I went to East Finchley cemetery a while ago. It was cold and damp. A few dead leaves clung soggily to the grass. It felt pretty forsaken. I stood in front of a tomb: a stolid stone pillar with a globe on top. It had been mounted so that the continent of Latin America would face the viewer. This is the monument to Henry Walter Bates, the great Victorian naturalist who, in 1848, set sail for the Amazon and remained in its ‘glorious forests’ for eleven years.
I couldn’t help but be reminded of the images of England that had risen into his mind on the eve of his eventual return: ‘pictures of startling clearness’, he wrote, ‘of the gloomy winters, the long grey twilights, murky atmosphere of factory chimneys and crowds of grimy operatives, rung to work in early mornings by factory bells; of union workhouses, confined rooms, artificial cares and slavish conventionalities’.
How far his last resting place amid London suburbs feels from that ‘land of perpetual summer’ in which he passed what he thought of as the best years of his life. The real monument to Bates is not this stolid pillar. It is the memoir which, encouraged by Darwin (whom Bates helped enormously – not least with his theory of mimicry which provided evidence of evolution by natural selection), he wrote of his time in Brazil. The Naturalist on the River Amazons, first published by John Murray in 1863, was, Darwin declared, ‘the best work of natural history travels ever published in England’.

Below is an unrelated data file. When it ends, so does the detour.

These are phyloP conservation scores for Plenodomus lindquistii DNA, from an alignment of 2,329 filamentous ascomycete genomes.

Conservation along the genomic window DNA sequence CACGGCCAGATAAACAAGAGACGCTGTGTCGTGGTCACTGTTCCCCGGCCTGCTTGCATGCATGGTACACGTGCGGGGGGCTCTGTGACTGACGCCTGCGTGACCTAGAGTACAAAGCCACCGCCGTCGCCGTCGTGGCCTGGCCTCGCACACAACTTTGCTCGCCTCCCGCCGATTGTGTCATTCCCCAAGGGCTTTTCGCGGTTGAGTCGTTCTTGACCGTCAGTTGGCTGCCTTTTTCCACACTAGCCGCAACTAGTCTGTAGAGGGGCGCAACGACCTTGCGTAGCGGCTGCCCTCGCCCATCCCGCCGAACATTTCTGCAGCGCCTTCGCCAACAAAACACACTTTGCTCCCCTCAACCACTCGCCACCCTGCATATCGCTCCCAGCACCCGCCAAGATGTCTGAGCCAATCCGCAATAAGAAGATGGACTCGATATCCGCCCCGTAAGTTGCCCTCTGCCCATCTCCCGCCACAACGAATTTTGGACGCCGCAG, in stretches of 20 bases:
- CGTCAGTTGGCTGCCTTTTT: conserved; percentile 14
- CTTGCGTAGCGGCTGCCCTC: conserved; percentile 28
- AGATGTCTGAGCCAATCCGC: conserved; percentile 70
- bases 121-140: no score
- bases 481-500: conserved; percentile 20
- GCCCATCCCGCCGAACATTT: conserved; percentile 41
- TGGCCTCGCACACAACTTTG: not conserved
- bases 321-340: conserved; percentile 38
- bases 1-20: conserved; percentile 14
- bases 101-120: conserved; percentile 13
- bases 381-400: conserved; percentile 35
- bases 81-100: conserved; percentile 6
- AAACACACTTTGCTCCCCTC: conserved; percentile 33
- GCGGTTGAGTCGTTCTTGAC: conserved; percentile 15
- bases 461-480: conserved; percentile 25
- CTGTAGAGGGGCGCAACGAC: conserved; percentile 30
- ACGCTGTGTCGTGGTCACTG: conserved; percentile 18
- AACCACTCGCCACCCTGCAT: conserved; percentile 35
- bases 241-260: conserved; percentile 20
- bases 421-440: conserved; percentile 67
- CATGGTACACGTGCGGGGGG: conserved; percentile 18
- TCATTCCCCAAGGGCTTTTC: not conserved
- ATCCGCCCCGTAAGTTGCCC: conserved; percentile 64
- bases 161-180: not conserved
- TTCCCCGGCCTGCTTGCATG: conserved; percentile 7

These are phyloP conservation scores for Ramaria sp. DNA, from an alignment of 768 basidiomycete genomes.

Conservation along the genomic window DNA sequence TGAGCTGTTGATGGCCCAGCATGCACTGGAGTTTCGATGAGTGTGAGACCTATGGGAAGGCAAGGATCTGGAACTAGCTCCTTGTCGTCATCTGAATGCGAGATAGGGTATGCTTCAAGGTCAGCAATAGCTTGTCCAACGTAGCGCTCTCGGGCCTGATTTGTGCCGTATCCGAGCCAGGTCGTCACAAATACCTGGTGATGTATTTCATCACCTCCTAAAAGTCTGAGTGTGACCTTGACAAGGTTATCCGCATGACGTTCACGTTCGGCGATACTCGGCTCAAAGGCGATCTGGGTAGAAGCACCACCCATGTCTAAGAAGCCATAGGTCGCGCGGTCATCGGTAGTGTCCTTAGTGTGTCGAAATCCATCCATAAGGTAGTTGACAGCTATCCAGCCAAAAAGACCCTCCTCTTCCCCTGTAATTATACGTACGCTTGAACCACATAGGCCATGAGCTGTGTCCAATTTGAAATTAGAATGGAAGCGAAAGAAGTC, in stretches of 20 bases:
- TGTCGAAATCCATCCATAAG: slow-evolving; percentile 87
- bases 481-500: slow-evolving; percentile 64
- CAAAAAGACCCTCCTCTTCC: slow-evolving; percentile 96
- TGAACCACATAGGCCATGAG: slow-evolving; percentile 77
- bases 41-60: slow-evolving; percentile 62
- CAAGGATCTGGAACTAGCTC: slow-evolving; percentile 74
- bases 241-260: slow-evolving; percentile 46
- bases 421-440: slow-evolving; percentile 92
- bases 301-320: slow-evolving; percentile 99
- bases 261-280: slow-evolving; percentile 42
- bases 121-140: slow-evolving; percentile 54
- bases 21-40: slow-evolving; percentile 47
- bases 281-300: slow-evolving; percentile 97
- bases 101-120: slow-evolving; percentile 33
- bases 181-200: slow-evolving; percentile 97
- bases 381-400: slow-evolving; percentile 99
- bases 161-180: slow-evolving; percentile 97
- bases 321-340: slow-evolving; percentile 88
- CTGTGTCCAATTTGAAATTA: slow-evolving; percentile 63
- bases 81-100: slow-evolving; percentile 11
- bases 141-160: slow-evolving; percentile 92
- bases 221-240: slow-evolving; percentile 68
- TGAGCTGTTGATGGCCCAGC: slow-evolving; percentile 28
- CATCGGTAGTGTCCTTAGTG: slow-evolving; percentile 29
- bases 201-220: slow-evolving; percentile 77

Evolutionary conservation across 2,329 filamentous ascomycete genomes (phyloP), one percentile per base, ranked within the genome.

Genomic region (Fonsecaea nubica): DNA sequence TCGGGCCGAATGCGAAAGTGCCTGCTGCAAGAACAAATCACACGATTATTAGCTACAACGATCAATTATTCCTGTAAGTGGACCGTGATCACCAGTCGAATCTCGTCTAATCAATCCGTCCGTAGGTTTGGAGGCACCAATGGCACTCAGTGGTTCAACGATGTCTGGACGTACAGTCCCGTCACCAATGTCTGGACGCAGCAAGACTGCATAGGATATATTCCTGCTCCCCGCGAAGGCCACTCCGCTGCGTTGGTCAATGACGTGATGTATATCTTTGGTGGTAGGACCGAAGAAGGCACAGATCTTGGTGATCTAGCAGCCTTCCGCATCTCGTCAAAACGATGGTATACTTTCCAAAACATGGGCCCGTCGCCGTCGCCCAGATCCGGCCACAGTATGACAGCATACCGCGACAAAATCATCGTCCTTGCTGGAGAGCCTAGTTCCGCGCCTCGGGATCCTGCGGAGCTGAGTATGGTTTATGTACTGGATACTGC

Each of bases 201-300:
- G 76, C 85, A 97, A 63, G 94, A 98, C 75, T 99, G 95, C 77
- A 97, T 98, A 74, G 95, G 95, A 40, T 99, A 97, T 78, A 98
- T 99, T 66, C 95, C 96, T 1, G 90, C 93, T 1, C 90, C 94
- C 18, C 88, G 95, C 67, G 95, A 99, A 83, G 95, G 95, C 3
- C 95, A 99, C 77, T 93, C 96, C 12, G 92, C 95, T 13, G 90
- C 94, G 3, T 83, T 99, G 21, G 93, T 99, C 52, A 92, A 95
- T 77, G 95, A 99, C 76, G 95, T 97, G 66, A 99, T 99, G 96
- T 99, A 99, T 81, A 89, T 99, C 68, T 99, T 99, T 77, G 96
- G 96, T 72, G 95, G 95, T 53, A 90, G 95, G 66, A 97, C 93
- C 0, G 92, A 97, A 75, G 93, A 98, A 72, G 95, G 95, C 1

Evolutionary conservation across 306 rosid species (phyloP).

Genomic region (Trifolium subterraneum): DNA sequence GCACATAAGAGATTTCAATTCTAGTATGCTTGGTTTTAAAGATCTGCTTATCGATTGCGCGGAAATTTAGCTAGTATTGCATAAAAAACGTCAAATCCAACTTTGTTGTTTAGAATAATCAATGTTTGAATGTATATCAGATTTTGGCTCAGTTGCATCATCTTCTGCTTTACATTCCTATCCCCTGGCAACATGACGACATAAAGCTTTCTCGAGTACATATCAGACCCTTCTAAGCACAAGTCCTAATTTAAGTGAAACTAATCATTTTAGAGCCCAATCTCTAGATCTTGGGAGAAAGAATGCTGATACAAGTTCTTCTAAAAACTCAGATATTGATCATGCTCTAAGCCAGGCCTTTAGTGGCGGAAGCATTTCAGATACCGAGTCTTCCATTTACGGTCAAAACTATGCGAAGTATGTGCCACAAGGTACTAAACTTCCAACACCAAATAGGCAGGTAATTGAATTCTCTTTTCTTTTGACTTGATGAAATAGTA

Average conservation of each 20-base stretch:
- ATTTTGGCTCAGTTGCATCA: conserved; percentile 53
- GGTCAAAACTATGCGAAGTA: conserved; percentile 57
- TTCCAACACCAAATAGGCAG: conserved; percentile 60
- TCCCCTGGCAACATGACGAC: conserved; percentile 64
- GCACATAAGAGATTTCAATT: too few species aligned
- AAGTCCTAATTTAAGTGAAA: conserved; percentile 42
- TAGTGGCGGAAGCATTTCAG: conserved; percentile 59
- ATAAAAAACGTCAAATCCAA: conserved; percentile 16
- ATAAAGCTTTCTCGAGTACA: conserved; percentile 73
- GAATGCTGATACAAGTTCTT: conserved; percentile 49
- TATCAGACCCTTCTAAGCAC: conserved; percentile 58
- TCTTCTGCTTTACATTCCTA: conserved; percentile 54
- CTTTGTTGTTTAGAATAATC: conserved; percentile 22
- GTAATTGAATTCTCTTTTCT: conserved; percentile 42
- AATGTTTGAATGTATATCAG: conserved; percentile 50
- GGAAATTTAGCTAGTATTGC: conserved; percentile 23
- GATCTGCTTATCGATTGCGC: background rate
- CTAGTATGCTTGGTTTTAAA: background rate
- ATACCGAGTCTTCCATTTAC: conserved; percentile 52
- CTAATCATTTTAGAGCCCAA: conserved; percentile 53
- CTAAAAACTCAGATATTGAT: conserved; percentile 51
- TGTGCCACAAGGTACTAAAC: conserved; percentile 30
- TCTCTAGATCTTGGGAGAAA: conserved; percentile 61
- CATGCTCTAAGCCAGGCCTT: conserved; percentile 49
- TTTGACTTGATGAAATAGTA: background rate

The mid-nineteenth century was a remarkable era for the naturalist. No one had yet explained how life on earth, in all its eye-stretching diversity, had evolved. The tropical rain forests, the world’s richest and most intricate terrestrial ecosystem, remained a teeming mystery.
Imagine what it must have been like for the 23-year-old Bates, a hosier’s apprentice from Leicester with a passion for beetles but no academic credentials (bar a short paper ‘On Coleopterous
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